Marvel, of course, incorporates these types of figures as well, but to a lesser degree. For every Thor, there are ten accidents of science like Spider-man or the Hulk. The DC characters lend themselves to ancient notions of storytelling. Even the name of their collective, “The Justice League, ” asserts a commitment to Greek philosophy’s fundamental interest. In short, these stories embrace the mythic at their very heart, and Snyder recognizes this.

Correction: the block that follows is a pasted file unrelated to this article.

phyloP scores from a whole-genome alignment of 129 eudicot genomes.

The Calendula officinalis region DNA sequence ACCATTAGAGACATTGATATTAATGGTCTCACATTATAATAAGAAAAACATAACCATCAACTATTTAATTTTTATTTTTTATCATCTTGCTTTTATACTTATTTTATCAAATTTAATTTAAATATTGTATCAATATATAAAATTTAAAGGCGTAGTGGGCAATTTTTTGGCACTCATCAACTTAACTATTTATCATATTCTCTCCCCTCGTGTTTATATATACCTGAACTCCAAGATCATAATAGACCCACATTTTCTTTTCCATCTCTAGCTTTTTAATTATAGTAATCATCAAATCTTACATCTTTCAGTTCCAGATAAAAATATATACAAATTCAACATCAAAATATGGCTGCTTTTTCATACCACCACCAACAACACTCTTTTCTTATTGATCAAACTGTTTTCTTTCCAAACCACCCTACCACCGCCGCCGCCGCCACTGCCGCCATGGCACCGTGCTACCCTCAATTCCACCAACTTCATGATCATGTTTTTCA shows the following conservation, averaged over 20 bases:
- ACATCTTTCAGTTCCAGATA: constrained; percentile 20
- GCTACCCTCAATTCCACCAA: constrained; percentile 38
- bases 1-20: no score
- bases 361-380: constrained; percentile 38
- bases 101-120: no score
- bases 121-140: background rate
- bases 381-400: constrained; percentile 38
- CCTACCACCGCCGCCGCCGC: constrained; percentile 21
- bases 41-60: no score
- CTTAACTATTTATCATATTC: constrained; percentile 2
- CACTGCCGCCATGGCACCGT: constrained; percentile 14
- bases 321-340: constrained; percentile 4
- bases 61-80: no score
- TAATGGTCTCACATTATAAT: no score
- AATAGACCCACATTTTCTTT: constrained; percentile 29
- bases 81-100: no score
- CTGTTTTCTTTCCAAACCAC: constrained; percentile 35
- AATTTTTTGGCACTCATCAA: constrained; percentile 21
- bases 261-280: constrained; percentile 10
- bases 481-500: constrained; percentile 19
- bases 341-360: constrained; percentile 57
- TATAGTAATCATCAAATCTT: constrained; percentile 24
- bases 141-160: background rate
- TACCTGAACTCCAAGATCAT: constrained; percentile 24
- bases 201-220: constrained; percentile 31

It can be justifiably argued that Snyder’s cinematic approach to these characters is consistent with their natures; he has locked into their essences as “the eternal objects of Poetry”, to use Arnold’s phrase. To extend Arnold’s analysis to these comic book movies, Snyder, like Arnold, emphasizes these ancient heroes’ noble actions. The much-maligned Snyder color palette makes more sense from this perspective. By draining his film’s colors of some of their vibrancy, he also removes from them some of their immediacies. They feel less photo-realistic than one might expect. Certainly, the “darkness” of the colors serves to match the darkness of these films’ tones thematically, but the technique also removes them from our present moment. Many critics will count that as a flaw – they become less “relatable”, to be sure. But what they replace relatability with is an overall impression of the eternal and mythological.